Especially at low engine speeds, the Triumph engine reacts most willingly when the throttle valves are not fully open. In the middle speed range, he then flexes his muscles, only to fall back into lethargy from 6500 revs. Despite the set-up weaknesses, it can pull away from the Honda, which is blessed with only three quarters of a liter displacement, in the lower speed range in the last gear, at higher speeds it catches up again. With an exemplary uniform power development without any dips, it turns up to the limit of almost 10,000 revolutions. If the driver uses the gearshift box, the excess power of 20 hp comes into play, and when fully committed, overtaking maneuvers become child’s play.

The Triumph then seems much tougher. Her gearbox also shifts clatter than that of the Honda. The drivetrain works less conspicuously in the Triumph because that of the Honda noticeably jerks in lower gears in stop-and-go traffic. It is slowly becoming clear that the MOTORRAD trial cruisers cannot be dazzled by gleaming chrome. So it shouldn’t be surprising if they also dislike the CEV instruments of the Triumph, which are not only visually but also functionally reminiscent of the English Smiths watches. The speedometer needle shakes up to 160 km / h, only to get stuck at this speed. Even the tachometer can only guess at the speed with insufficient damping and simply refuses to commit to a speed in the upper range. The Honda instruments give no reason for complaint.

On the other hand, the VFC 750 is annoying when you start driving with separate ignition and steering locks, and the choke is not very user-friendly on the carburettors. You only need the jump start for a short time, the warm-up phase of the Adventurer takes much longer at lower temperatures. Center stand for easier chain maintenance doesn’t seem cruiser-like. The low and high beam of the motorcycles illuminate the road properly, if not sensationally. The Triumph has slight advantages in terms of headlight range and strength, but it is clearly ahead in handling fuel. Depending on how you drive, it consumes up to one liter less. In addition, their tank volume allows a greater range, with the reserve allowing both motorcycles to travel around 65 kilometers on moderate journeys.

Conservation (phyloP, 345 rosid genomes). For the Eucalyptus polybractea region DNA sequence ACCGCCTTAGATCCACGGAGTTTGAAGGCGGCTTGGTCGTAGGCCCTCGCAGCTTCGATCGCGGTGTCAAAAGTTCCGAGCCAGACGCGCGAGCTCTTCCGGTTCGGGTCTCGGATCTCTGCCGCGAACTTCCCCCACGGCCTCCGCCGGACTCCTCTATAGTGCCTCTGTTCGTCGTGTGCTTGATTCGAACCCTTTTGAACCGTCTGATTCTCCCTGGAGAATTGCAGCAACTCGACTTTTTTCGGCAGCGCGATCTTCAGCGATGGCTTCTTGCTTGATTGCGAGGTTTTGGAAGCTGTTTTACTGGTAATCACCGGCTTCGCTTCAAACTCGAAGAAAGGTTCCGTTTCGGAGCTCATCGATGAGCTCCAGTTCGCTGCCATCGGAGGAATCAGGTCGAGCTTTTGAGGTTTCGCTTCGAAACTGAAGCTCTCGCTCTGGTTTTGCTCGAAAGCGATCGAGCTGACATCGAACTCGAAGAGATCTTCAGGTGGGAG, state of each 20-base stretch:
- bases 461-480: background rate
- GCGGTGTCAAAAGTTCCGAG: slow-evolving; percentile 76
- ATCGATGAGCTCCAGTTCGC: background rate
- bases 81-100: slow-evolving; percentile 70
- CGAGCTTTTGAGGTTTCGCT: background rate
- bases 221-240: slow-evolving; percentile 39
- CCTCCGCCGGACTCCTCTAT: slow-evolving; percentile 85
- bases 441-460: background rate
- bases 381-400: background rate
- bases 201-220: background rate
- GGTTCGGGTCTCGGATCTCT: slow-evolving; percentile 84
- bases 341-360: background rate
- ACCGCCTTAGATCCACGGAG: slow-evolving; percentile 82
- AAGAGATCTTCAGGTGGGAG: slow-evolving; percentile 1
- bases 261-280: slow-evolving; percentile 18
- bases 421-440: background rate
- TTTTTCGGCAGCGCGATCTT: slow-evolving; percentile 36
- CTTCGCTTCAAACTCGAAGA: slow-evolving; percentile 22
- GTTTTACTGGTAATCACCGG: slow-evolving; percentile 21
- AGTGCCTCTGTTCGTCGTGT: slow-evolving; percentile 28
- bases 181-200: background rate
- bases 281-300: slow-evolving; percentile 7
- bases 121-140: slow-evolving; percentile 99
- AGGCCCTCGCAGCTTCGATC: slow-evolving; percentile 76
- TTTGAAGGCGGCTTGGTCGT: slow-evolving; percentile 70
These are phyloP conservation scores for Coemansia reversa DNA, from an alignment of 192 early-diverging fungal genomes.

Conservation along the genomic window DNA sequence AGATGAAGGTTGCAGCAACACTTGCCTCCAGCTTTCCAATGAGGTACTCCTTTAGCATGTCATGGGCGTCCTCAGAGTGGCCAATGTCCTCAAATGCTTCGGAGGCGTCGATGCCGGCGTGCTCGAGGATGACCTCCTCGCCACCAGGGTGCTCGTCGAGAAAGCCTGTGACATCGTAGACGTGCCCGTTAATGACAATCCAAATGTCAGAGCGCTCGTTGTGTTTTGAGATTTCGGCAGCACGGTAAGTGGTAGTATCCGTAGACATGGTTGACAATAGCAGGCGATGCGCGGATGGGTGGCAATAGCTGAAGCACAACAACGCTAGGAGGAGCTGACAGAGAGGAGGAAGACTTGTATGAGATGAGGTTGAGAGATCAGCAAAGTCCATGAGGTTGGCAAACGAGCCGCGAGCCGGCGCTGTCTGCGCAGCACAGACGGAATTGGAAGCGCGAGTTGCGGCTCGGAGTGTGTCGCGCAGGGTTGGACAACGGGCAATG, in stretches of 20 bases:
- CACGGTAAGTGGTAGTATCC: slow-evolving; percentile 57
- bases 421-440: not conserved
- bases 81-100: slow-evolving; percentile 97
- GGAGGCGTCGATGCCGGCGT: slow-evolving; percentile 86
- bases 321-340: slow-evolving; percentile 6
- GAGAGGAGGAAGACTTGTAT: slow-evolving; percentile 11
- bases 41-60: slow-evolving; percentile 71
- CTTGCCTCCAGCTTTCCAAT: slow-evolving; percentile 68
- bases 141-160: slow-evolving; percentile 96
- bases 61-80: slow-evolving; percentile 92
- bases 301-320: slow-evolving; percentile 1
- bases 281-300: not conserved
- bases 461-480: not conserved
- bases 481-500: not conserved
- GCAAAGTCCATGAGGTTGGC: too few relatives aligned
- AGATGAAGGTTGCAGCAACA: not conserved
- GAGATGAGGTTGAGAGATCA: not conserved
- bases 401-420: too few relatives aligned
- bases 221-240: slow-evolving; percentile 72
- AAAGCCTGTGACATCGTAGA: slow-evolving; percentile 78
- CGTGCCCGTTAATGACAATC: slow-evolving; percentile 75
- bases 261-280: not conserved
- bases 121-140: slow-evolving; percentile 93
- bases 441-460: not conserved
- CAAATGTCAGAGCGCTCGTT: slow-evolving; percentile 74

After all, the Triumph has a clear advantage when it comes to the environment. It alone has an uncontrolled catalytic converter which – judging by the blue-tarnished manifolds – quickly reaches its working temperature. A sea trip that is fun: Even after two days of cruising over the mandatory straights, but also through hundreds of narrow and wide bends, it was not to be expected that the two sporty testers would change banks. But they also didn’t send SOS. Much to the astonishment of their curious colleagues, they report that the Honda, with its relaxed seating posture and cultivated drive, induces even the sports driver to relax and glide, probably what is meant by cruising.

Due to ergonomic, drive and landing gear weaknesses, they refer the Triumph back to the shipyard. Don’t adjust properly. It just shows that everything really has to be done properly. Especially cruisers. Then they’re out again to cruise. On CBR and GSX.